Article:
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Old May 27th, 2010, 02:09 PM   #1
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Sony VCT-SP1BP Monopod Camera Support System

Sony | VCT-SP1BP Monopod Camera Support System | VCT-SP1BP | B&H

Would this be a suitable replacement for a steadicam? Any thoughts on the product itself?

I would like to use a steadicam but do not have the $3500 to spend on it. I use a EX1R

Thanks in advance.
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Old May 29th, 2010, 11:34 PM   #2
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Hi William

For over $700 I would cringe!!! It's basically a harness with a pouch and a monopod!! Without any sort of gimbal you will get stability but not freedom of movement.

The closest I have seen with a monopod system so far is the "SteddiePod" ($499 at B&H) This has a bearing collar and grip on the first section of the monopod tube so you can at least have a 2 way gimbal and actually fly your camera. There are quite a few YouTube videos on the rig too showing it in all it's modes. The EX1 is fairly heavy so the fact that you fly by holding the monopod directly under the camera's centre of balance will make life a little easier!!!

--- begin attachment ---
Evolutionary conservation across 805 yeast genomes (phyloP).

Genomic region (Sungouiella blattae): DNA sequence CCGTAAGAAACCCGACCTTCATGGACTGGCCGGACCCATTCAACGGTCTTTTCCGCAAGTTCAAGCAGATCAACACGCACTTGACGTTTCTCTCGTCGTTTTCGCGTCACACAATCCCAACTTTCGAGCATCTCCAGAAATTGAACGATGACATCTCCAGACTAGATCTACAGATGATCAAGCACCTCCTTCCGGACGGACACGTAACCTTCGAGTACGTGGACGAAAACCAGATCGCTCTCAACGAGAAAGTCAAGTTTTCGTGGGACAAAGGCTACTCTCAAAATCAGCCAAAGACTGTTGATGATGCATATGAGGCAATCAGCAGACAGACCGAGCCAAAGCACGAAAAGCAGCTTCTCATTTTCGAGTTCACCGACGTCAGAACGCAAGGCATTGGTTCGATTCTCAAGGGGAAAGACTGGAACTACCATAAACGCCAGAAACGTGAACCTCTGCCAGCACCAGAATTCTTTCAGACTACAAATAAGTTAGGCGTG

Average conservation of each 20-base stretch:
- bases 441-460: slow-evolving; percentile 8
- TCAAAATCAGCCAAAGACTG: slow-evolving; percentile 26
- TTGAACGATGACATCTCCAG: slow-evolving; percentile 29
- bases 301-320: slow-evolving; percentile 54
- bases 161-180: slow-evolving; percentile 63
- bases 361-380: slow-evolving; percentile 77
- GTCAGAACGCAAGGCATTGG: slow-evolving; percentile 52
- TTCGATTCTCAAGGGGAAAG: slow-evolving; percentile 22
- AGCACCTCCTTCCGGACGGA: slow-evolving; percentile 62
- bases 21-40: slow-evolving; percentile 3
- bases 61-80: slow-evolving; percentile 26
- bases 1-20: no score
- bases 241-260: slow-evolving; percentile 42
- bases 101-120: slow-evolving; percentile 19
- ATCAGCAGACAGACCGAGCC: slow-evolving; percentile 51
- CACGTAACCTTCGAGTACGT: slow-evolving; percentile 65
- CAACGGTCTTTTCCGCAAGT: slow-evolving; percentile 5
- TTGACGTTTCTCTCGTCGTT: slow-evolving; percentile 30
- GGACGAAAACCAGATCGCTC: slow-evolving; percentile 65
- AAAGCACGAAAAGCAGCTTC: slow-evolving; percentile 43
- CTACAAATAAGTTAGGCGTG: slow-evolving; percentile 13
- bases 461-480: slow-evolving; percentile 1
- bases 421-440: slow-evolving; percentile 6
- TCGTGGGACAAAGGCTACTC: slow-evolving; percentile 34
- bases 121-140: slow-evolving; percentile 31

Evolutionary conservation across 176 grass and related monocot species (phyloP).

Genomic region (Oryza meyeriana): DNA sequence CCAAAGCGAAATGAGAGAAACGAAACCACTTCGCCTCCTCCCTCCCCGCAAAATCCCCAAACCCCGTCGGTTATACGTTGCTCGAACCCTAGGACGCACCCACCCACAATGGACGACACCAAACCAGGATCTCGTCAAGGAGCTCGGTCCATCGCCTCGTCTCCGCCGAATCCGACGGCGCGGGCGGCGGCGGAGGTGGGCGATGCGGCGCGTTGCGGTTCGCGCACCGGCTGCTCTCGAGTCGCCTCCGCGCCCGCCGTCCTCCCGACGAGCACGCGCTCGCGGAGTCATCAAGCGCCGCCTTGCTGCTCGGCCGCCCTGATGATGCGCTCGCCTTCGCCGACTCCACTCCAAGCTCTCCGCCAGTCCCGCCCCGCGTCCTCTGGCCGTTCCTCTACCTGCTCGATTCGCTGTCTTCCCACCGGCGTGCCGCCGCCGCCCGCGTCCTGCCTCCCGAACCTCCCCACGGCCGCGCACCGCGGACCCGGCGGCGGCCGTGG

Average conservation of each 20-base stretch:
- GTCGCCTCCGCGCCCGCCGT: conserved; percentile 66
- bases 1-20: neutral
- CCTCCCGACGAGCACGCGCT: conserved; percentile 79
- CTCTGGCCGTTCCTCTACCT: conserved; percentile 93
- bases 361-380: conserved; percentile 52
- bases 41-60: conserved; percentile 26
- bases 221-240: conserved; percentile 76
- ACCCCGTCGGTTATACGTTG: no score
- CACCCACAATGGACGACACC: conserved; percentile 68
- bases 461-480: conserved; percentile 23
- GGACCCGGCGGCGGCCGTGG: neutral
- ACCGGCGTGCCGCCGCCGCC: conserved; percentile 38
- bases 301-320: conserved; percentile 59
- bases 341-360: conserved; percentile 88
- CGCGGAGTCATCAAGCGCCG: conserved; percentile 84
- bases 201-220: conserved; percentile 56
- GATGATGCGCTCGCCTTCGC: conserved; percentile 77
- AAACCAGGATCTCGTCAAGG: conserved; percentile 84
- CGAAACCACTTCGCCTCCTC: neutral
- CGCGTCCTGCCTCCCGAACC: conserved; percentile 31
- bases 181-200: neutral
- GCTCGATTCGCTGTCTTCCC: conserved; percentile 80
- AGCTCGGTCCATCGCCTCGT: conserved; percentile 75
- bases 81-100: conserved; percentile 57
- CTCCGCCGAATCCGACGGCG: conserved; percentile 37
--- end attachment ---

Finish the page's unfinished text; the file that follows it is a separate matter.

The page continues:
If you are not prepared to pay the $4000+++ for at least a Steadicam Flyer then this is probably better than Sony monopod.

I use a DIY support on my cams which cost me less than $40 and it essentially does the same job as the Sony one (without the "crane" feature) The support is a tripod leg so you could also use a monopod.

Chris
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Old May 30th, 2010, 02:30 AM   #3
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Hi Chris! good to hear from you.

There is another solution, for cameras designed to be hand held - that is, under 10Kg and not shoulder mounted, why not use a serious monopod, such as this one from Manfrotto.

tripods, heads, monopods, light stands, camera supports, lighting supports, professional tripod 679B - MONOPOD (3-SCTN) BLK

Originally designed for the stills user with a large aperture lens, such as a 400mm f2.8 and in situations where stability AND mobility is a must, such as at the football, the monpod has been used to great success with moving pictures.

Those of us who remember TV news cameras before Betacam... that is running 16mm cine, will remember news scrums where every "cammo' (Aussiespeak for News Camera Operator ) used one whenever it was impractical to use a tripod.